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Artist Features

I Am YEG Arts: Alison Neuman

June 27, 2024

Photo by Kaylee Bee

Alison Neuman is a disabled dancer, choreographer, playwright and author. Through her many projects, Alison focuses on building opportunities where individuals of all abilities can learn and create, and difference is celebrated. In this week’s I Am YEG Arts story, Alison tells us about the narratives that drive her stories, what it was like to present new work at the Sprouts New Play Festival for Kids, and how CRIPSiE has played an important role in her artistic journey.

As a storyteller (through your writing and choreography), what narrative or inspiration do you find yourself drawn to?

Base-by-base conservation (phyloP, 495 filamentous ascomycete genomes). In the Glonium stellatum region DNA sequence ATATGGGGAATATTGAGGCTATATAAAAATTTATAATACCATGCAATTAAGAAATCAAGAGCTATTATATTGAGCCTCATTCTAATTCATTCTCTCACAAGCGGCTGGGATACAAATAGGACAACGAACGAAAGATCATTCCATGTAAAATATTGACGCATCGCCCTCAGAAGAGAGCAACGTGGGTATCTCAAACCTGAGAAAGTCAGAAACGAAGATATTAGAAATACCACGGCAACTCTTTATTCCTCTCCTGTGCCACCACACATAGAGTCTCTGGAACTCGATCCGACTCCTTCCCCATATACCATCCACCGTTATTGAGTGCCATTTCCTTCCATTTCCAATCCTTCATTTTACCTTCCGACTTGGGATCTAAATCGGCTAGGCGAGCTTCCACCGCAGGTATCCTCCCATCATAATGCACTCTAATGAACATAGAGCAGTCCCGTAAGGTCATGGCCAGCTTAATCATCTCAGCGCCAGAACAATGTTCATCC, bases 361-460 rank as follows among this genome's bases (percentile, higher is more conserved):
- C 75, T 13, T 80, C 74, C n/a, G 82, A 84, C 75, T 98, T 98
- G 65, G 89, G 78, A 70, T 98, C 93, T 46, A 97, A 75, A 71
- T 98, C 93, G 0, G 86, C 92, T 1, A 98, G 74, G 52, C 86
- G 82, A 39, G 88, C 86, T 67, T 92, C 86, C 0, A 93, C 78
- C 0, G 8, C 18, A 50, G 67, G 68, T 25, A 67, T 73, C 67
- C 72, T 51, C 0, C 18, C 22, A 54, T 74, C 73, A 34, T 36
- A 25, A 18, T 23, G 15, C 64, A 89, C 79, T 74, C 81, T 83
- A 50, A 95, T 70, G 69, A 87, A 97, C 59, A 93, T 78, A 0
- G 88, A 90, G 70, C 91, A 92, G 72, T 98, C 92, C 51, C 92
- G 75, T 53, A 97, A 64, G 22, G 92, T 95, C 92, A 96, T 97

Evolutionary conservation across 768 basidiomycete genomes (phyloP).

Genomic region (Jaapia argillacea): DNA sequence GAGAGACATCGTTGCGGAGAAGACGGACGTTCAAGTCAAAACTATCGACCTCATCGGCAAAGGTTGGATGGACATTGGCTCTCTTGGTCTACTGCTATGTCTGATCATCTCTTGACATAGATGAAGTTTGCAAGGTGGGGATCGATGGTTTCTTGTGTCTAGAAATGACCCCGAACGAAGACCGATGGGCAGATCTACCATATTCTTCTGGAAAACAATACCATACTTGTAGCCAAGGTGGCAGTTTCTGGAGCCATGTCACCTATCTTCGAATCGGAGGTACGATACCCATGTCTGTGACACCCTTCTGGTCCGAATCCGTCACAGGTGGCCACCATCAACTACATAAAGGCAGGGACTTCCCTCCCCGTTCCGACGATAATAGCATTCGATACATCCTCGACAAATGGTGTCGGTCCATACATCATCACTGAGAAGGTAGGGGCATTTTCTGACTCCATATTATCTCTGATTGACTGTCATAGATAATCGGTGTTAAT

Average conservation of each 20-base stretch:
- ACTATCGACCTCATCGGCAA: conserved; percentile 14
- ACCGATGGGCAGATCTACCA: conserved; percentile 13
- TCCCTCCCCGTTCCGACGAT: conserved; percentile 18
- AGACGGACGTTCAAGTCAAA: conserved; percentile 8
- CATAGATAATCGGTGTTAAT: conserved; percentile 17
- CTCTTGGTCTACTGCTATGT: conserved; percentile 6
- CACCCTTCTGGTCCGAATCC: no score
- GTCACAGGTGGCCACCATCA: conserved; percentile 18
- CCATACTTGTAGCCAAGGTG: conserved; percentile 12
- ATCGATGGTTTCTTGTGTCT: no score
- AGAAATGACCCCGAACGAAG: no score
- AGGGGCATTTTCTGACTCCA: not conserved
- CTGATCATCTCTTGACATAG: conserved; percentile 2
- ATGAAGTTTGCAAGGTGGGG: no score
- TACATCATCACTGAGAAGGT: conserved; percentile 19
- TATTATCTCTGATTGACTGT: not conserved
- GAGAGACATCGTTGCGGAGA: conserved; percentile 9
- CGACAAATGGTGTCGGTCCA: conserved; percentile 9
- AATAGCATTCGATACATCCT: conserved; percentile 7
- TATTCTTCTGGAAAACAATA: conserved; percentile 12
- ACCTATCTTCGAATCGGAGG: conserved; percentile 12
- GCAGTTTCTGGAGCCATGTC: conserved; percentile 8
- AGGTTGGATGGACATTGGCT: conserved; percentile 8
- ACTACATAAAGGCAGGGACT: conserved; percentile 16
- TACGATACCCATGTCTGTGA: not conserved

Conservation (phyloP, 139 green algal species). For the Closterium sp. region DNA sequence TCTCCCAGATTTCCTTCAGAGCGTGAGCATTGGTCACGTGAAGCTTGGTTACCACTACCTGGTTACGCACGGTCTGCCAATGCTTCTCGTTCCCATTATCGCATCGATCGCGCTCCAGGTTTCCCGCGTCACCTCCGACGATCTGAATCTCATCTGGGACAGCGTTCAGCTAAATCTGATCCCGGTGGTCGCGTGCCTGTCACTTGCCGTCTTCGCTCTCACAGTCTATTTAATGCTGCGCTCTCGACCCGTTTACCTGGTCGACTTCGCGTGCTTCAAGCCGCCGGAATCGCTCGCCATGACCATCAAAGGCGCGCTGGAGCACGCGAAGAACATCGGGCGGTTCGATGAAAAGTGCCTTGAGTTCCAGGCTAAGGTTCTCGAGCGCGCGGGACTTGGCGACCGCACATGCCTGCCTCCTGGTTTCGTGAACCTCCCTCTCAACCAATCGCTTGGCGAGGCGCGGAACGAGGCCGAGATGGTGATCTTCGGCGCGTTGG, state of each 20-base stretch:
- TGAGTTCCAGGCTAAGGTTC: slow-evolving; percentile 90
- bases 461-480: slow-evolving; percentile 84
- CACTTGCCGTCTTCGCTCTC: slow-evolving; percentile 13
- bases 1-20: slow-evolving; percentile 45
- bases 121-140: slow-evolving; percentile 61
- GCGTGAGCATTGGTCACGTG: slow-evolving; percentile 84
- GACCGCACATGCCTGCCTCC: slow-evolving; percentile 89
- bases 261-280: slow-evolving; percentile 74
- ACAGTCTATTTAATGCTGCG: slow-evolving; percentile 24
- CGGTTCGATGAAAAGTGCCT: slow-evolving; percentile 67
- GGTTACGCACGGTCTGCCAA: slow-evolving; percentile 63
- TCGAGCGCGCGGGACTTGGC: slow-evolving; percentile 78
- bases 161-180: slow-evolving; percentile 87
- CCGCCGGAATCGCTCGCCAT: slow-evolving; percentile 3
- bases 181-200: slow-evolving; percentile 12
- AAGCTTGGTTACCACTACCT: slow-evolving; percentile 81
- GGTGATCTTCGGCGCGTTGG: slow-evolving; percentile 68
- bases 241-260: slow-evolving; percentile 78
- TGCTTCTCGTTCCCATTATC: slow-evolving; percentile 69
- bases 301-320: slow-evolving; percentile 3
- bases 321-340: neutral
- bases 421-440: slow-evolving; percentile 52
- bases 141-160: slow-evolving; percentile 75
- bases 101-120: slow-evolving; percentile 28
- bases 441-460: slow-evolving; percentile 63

I’m drawn to people’s stories and what drives them to make their choices. From the outside, it is sometimes hard to understand why some people make their choices until you glimpse what has led up to that moment. My characters pull inspiration for their choices from my life, observations from the lives around me, or news stories. In my YA novel, Ice Rose: A Young Adult Spy Novel, Elissa knows the reasons her dad is missing are more than anyone is telling her and goes to a secret agent school he attended to find the answers. In my musical Enough, Breanna has a choice to change and fit into where the world wants her or to be herself and build a place in the world. I hope that through my characters, the audiences and readers can journey with the characters to understand their choices and maybe connect.